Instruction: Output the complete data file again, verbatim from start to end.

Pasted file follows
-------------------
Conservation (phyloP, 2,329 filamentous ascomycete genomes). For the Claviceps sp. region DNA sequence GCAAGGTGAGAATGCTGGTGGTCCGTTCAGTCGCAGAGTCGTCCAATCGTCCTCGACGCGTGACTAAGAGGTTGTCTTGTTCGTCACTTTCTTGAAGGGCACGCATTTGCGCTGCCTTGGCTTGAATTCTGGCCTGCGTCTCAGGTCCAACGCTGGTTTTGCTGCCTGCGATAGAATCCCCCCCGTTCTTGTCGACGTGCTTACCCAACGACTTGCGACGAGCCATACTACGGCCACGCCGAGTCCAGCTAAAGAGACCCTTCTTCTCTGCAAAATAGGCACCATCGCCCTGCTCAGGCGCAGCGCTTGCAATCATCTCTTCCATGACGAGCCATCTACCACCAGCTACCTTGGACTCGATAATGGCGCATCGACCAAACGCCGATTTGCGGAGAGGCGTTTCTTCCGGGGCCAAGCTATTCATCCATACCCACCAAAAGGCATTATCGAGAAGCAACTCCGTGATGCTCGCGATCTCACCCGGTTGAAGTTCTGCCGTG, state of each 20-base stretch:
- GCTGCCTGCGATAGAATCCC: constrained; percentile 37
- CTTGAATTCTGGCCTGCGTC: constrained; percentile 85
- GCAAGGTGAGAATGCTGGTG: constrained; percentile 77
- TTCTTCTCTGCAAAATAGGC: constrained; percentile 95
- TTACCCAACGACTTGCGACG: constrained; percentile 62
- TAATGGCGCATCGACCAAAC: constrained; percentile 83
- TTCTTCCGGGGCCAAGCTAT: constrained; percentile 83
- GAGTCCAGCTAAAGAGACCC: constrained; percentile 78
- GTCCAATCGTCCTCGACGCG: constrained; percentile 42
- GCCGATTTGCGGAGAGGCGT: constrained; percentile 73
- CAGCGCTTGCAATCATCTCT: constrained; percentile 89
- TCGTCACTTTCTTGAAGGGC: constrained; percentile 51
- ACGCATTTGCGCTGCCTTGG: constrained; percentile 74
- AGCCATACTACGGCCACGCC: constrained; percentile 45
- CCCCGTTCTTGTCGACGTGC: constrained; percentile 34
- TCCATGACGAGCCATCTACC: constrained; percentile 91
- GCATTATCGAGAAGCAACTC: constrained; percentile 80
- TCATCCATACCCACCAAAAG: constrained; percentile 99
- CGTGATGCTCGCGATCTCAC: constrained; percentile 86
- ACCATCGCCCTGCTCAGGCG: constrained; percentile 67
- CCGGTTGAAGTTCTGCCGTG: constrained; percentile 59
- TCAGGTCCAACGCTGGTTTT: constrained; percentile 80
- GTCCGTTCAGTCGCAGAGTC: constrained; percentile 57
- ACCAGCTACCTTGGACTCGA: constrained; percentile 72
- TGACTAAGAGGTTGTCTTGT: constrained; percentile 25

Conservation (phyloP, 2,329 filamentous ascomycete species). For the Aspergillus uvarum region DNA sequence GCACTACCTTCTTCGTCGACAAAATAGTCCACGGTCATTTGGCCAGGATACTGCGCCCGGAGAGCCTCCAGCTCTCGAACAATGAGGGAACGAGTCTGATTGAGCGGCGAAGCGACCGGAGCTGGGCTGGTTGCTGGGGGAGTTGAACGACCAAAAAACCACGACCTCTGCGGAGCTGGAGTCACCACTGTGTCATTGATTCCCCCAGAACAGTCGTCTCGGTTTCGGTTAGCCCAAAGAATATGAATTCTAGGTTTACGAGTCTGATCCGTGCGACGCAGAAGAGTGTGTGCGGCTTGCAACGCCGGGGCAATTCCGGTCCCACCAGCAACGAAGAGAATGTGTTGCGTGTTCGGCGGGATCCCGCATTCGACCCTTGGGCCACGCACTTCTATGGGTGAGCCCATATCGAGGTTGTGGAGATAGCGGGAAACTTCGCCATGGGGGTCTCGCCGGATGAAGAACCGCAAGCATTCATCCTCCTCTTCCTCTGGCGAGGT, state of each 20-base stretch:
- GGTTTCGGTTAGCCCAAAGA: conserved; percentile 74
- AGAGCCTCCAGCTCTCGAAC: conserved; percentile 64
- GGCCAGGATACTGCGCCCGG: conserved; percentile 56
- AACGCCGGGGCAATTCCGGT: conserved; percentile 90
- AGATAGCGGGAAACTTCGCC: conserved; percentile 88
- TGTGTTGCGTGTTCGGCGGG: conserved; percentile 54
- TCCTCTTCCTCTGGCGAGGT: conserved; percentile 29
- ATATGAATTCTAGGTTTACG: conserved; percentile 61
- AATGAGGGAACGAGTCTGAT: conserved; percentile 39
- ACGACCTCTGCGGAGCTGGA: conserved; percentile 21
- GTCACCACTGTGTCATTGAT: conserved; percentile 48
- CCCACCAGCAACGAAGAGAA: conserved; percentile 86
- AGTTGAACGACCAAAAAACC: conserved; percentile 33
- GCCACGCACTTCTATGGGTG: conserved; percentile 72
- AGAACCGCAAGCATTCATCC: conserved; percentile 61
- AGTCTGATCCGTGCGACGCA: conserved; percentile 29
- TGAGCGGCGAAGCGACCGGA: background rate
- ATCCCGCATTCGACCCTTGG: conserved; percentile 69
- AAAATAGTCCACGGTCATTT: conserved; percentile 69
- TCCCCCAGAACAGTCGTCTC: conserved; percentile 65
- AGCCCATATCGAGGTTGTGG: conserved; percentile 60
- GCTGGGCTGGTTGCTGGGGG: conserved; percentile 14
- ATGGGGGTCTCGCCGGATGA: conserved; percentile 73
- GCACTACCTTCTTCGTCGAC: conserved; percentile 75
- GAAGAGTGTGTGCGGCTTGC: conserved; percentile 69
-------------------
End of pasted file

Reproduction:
Conservation (phyloP, 2,329 filamentous ascomycete genomes). For the Claviceps sp. region DNA sequence GCAAGGTGAGAATGCTGGTGGTCCGTTCAGTCGCAGAGTCGTCCAATCGTCCTCGACGCGTGACTAAGAGGTTGTCTTGTTCGTCACTTTCTTGAAGGGCACGCATTTGCGCTGCCTTGGCTTGAATTCTGGCCTGCGTCTCAGGTCCAACGCTGGTTTTGCTGCCTGCGATAGAATCCCCCCCGTTCTTGTCGACGTGCTTACCCAACGACTTGCGACGAGCCATACTACGGCCACGCCGAGTCCAGCTAAAGAGACCCTTCTTCTCTGCAAAATAGGCACCATCGCCCTGCTCAGGCGCAGCGCTTGCAATCATCTCTTCCATGACGAGCCATCTACCACCAGCTACCTTGGACTCGATAATGGCGCATCGACCAAACGCCGATTTGCGGAGAGGCGTTTCTTCCGGGGCCAAGCTATTCATCCATACCCACCAAAAGGCATTATCGAGAAGCAACTCCGTGATGCTCGCGATCTCACCCGGTTGAAGTTCTGCCGTG, state of each 20-base stretch:
- GCTGCCTGCGATAGAATCCC: constrained; percentile 37
- CTTGAATTCTGGCCTGCGTC: constrained; percentile 85
- GCAAGGTGAGAATGCTGGTG: constrained; percentile 77
- TTCTTCTCTGCAAAATAGGC: constrained; percentile 95
- TTACCCAACGACTTGCGACG: constrained; percentile 62
- TAATGGCGCATCGACCAAAC: constrained; percentile 83
- TTCTTCCGGGGCCAAGCTAT: constrained; percentile 83
- GAGTCCAGCTAAAGAGACCC: constrained; percentile 78
- GTCCAATCGTCCTCGACGCG: constrained; percentile 42
- GCCGATTTGCGGAGAGGCGT: constrained; percentile 73
- CAGCGCTTGCAATCATCTCT: constrained; percentile 89
- TCGTCACTTTCTTGAAGGGC: constrained; percentile 51
- ACGCATTTGCGCTGCCTTGG: constrained; percentile 74
- AGCCATACTACGGCCACGCC: constrained; percentile 45
- CCCCGTTCTTGTCGACGTGC: constrained; percentile 34
- TCCATGACGAGCCATCTACC: constrained; percentile 91
- GCATTATCGAGAAGCAACTC: constrained; percentile 80
- TCATCCATACCCACCAAAAG: constrained; percentile 99
- CGTGATGCTCGCGATCTCAC: constrained; percentile 86
- ACCATCGCCCTGCTCAGGCG: constrained; percentile 67
- CCGGTTGAAGTTCTGCCGTG: constrained; percentile 59
- TCAGGTCCAACGCTGGTTTT: constrained; percentile 80
- GTCCGTTCAGTCGCAGAGTC: constrained; percentile 57
- ACCAGCTACCTTGGACTCGA: constrained; percentile 72
- TGACTAAGAGGTTGTCTTGT: constrained; percentile 25

Conservation (phyloP, 2,329 filamentous ascomycete species). For the Aspergillus uvarum region DNA sequence GCACTACCTTCTTCGTCGACAAAATAGTCCACGGTCATTTGGCCAGGATACTGCGCCCGGAGAGCCTCCAGCTCTCGAACAATGAGGGAACGAGTCTGATTGAGCGGCGAAGCGACCGGAGCTGGGCTGGTTGCTGGGGGAGTTGAACGACCAAAAAACCACGACCTCTGCGGAGCTGGAGTCACCACTGTGTCATTGATTCCCCCAGAACAGTCGTCTCGGTTTCGGTTAGCCCAAAGAATATGAATTCTAGGTTTACGAGTCTGATCCGTGCGACGCAGAAGAGTGTGTGCGGCTTGCAACGCCGGGGCAATTCCGGTCCCACCAGCAACGAAGAGAATGTGTTGCGTGTTCGGCGGGATCCCGCATTCGACCCTTGGGCCACGCACTTCTATGGGTGAGCCCATATCGAGGTTGTGGAGATAGCGGGAAACTTCGCCATGGGGGTCTCGCCGGATGAAGAACCGCAAGCATTCATCCTCCTCTTCCTCTGGCGAGGT, state of each 20-base stretch:
- GGTTTCGGTTAGCCCAAAGA: conserved; percentile 74
- AGAGCCTCCAGCTCTCGAAC: conserved; percentile 64
- GGCCAGGATACTGCGCCCGG: conserved; percentile 56
- AACGCCGGGGCAATTCCGGT: conserved; percentile 90
- AGATAGCGGGAAACTTCGCC: conserved; percentile 88
- TGTGTTGCGTGTTCGGCGGG: conserved; percentile 54
- TCCTCTTCCTCTGGCGAGGT: conserved; percentile 29
- ATATGAATTCTAGGTTTACG: conserved; percentile 61
- AATGAGGGAACGAGTCTGAT: conserved; percentile 39
- ACGACCTCTGCGGAGCTGGA: conserved; percentile 21
- GTCACCACTGTGTCATTGAT: conserved; percentile 48
- CCCACCAGCAACGAAGAGAA: conserved; percentile 86
- AGTTGAACGACCAAAAAACC: conserved; percentile 33
- GCCACGCACTTCTATGGGTG: conserved; percentile 72
- AGAACCGCAAGCATTCATCC: conserved; percentile 61
- AGTCTGATCCGTGCGACGCA: conserved; percentile 29
- TGAGCGGCGAAGCGACCGGA: background rate
- ATCCCGCATTCGACCCTTGG: conserved; percentile 69
- AAAATAGTCCACGGTCATTT: conserved; percentile 69
- TCCCCCAGAACAGTCGTCTC: conserved; percentile 65
- AGCCCATATCGAGGTTGTGG: conserved; percentile 60
- GCTGGGCTGGTTGCTGGGGG: conserved; percentile 14
- ATGGGGGTCTCGCCGGATGA: conserved; percentile 73
- GCACTACCTTCTTCGTCGAC: conserved; percentile 75
- GAAGAGTGTGTGCGGCTTGC: conserved; percentile 69